by the second half of 2009 – that is almost a year ago – it was clear that the the fallout from the financial shock was small and largely temporary for Australia

    by then banks were borrowing without the need for guarantees, liquidity spreads were back down, capital readily available etc etc

  24. Nicholas Gruen says:

    Monetary policy and fiscal policy expansions involve ‘distortions’ of various kinds which lead to inefficiencies. Personally I’d have liked to see interest rates down to near zero. But it would have led to higher house prices which hindsight may still demonstrate would have been a distortion away from the fundamentals.

  25. Corin says:

    Observab, I think it is possible to hold two views that:

    1. the stimulus as seen in early 2009 was probably right to be if anything too big; and

    2. Swan should have started to scale back more quickly some of the stimulus by Xmas 2009.

    On balance the stimulus should be generally seen as successful. So I generally agree with Nick but have marginal sympathy for your views.

    Perhaps with the benefit of hindsight, Treasury should keep an ‘off the shelf’ stimulus packages ready at all times of about 1% 2% and 3% of GDP (depending on need), with parts they can tailor as necessary. Clearly some of the stimulus spending could have been more rigorous and perhaps there is a role for the public service to be more ready for shocks.

    However most of the bad spending in my view was poloitical, see pink batts. It seems likely that this policy was driven out of the PMO even if it was overseen by Garrett.

    I was a Govt adviser in mid 2008 and to be honest, no-one thought the GFC would be material for Australia as far as I recall. Perhaps Swan and Rudd might have had advisers working on it but not to my knowledge. The fact that tanner thought the first stimulus potentially unnecessary (according to Uren and Taylor) indicates it was not widely held. I had left by Lehman’s collapse but I think that obviously shifted the risk profile. I think if anything the Rudd Govt should have been preparing earlier a large stimulus in the off chance that the American experience would be more contagious than was likely (at least seen in mid 2008). Clearly it turned out to be very contagious.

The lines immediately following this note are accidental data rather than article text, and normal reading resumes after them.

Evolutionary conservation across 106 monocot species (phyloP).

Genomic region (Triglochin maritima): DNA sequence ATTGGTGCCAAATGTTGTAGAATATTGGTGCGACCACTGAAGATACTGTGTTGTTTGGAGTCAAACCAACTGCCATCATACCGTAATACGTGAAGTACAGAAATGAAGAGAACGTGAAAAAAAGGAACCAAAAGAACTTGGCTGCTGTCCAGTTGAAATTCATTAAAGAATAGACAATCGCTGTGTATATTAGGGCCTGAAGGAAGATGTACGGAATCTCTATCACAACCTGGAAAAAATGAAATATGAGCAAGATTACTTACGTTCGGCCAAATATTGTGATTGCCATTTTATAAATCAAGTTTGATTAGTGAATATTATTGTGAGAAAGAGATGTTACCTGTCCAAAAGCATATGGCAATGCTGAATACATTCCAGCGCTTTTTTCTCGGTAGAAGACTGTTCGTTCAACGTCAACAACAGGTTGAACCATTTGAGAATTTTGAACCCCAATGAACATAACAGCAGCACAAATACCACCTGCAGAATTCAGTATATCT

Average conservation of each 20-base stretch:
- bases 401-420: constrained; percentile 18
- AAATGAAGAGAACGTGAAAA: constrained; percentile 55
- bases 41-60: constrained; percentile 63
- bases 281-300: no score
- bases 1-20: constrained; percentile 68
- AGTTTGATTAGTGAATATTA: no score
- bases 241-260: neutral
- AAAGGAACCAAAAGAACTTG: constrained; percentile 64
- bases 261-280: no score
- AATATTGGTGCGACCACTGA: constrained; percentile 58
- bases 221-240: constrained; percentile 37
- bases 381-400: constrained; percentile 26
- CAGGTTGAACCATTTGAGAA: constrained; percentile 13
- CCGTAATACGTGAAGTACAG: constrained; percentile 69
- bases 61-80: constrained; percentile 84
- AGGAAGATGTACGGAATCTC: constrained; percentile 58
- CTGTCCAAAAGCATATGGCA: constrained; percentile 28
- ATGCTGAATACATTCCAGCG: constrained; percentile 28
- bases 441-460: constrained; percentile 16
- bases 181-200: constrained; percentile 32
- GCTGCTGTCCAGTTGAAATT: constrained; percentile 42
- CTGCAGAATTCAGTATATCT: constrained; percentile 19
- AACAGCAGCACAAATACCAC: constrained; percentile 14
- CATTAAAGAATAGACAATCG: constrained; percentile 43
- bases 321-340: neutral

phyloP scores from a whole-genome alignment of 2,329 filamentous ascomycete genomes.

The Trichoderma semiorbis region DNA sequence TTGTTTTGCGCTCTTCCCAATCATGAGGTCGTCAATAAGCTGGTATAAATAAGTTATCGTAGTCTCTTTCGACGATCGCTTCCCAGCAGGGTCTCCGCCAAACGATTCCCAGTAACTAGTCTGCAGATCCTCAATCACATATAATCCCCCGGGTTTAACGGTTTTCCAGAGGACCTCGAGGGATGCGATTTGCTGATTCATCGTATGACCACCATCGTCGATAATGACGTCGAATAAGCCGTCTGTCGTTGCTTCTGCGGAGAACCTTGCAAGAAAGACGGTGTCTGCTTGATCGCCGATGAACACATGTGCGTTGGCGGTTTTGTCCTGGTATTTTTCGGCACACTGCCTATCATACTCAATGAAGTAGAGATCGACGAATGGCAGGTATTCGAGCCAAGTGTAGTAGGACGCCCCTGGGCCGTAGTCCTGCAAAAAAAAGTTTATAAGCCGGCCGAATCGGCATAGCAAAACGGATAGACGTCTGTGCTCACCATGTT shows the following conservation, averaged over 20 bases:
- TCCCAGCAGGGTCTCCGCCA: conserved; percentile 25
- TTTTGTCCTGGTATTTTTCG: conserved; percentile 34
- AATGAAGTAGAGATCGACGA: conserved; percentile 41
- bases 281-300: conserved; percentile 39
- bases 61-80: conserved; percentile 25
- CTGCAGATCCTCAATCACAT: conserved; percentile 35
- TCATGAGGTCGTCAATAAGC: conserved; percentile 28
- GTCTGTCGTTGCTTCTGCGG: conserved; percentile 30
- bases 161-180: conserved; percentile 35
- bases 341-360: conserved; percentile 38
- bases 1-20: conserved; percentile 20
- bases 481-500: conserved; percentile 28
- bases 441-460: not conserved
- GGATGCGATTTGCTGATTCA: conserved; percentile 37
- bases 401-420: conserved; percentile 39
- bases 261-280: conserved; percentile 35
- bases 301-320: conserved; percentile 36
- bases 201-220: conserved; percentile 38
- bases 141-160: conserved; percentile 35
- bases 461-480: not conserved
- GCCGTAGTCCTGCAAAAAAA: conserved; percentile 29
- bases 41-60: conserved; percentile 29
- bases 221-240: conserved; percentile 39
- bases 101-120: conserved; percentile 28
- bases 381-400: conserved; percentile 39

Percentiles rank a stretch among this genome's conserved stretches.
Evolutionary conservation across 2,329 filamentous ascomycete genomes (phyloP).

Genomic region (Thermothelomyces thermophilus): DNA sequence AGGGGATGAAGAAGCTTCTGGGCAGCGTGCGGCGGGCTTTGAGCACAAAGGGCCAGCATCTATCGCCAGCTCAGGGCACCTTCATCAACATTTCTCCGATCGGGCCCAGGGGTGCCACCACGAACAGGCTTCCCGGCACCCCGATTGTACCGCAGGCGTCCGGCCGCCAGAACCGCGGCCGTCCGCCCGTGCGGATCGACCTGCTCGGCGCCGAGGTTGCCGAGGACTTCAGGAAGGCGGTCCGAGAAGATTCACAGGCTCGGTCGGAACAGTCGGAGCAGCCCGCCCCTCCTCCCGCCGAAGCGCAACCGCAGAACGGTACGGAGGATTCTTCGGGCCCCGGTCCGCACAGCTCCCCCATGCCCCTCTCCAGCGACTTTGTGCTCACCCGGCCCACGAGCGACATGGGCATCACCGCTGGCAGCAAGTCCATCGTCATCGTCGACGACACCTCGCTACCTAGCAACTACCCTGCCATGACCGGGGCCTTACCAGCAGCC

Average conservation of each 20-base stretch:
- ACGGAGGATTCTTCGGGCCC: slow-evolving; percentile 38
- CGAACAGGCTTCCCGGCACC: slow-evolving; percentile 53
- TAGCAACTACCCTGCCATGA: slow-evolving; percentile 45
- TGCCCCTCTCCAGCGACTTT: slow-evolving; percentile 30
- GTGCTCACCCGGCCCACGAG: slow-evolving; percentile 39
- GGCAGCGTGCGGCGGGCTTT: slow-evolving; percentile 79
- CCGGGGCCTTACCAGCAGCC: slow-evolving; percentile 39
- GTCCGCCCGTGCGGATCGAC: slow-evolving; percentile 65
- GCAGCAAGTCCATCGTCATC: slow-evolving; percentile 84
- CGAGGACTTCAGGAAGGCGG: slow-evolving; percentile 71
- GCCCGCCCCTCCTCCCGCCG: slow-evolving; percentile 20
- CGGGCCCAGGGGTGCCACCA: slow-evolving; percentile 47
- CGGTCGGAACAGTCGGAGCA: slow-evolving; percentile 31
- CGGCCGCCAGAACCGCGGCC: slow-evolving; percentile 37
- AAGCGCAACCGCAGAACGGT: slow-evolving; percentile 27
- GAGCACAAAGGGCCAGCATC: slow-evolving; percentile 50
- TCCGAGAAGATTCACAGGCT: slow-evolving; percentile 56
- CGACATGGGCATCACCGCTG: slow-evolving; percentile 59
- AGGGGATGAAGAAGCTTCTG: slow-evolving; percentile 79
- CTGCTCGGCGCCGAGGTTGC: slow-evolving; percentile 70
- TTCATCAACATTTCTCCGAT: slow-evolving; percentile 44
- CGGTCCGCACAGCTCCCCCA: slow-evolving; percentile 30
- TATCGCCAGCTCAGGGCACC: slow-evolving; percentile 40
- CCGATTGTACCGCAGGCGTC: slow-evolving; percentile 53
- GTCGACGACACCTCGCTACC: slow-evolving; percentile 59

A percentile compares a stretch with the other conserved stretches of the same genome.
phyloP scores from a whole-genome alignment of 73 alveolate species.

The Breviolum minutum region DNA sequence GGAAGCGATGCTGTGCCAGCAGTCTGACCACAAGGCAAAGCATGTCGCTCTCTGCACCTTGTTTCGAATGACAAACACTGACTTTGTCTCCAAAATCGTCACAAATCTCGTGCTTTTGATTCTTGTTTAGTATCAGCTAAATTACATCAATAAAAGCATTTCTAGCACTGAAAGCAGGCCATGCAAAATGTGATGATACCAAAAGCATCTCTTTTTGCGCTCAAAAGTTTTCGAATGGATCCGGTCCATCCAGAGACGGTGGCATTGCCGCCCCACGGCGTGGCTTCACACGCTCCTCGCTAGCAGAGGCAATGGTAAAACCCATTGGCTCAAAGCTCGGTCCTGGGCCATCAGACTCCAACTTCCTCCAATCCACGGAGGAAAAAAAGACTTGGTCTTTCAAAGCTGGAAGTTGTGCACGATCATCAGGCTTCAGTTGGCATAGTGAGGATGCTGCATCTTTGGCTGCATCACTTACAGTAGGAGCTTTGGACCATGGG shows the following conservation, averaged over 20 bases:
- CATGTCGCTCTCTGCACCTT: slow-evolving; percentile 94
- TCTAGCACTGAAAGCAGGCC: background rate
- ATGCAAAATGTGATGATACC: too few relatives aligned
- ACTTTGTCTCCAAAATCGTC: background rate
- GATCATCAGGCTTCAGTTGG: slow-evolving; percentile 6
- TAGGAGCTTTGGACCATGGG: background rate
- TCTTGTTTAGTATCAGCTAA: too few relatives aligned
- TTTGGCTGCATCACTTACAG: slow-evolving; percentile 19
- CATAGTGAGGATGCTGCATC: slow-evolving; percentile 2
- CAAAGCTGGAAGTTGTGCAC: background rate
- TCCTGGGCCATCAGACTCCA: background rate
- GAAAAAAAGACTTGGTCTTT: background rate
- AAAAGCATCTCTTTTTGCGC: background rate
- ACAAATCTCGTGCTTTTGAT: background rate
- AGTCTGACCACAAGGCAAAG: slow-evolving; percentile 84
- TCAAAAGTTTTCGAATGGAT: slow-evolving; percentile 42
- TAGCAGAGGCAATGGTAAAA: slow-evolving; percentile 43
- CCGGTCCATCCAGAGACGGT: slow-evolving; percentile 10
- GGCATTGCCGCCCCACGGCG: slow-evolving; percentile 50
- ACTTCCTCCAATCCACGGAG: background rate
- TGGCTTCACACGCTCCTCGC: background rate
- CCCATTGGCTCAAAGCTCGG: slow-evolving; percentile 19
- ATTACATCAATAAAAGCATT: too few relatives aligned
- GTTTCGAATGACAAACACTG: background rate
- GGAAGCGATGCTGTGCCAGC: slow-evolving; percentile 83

26. Butterfield, Bloomfiled & Bishop says:

    No Corin,
    Glen made the Statement he really did not want to be in the situation of having interest rates around 1%. He preferred where they were at their lowest.

    The problem with only using monetary policy is that we had a credit crunch. Banks could not get funding even with a Government guarantee.
    It is absurd to say we could rely only on monetary policy plus automatic stabilisers.
    If one was referring to 1991 or 1982 one would be correct ( and quite Keynesian) however even though we did not experience a liquidity trap like other nations the credit crunch impaired monetary policy so much we needed a fiscal stimulus and it succeeded admirably.

  27. observab says:

    there’s a long way from over 3 to 1% on cash rates…and its does depend on intermediation costs and credit availability too

    but what we are arguing is
    1. the mix was wrong
    2. fiscal policy was too big, poor quality and too long

    all up a policy mistake – albeit most countries are still envious of Australia’s sound fiscal position

    and i like Corin’s idea about fiscal contingency plans for shocks

    we have at least learnt that the financial system needs to be stress tested …

    and seems like a very good idea to do ex ante stress tests of the fiscal policy – esp focussing on the disrectionary levers….and avoiding bad politics if we can..

    more and better teachers than school halls!
    more efficient ways to save energy than pink batts!
    cash splashes not for the rich!
    fhb’s for kids of rich people!

  28. Butterfield, Bloomfiled & Bishop says:

    observa as I understand it only Sweden have infrastructure projects ready to go if a financial catastrophe arrives.
    We didn’t.
    We didn’t even have plans to complete the dual carriageway of the pacific highway. only the most important transport route in Australia.

    if we had that well and good. We had nothing.

    Glen Stevens has made it abundantly clear he didn’t want to cut rates to 1%. This is surely clear even to you.

    how was it a policy mistake. in the last quarter we had positive growth because of the stimulus. That was the last quarter.

    If you wish to reduce the stimulus quicker then you need a quicker pick up in the private sector.
    It is coming as you would expect after such a stimulus.

    first of all you have to show the stimulus was too large.
    no-one yet has done that. As Nick has said the evidence thus far is that it is just about perfect.

    Secondly if you wish to argue it was too large then how large should it have been.

  29. Corin says:

    For what it’s worth, this is what I said in December 09: http://www.onlineopinion.com.au/view.asp?article=9739

    I think it is largelt true now as well. Obviously Rudd is not riding high in the polls! He’s not riding at all!

  30. ralf says: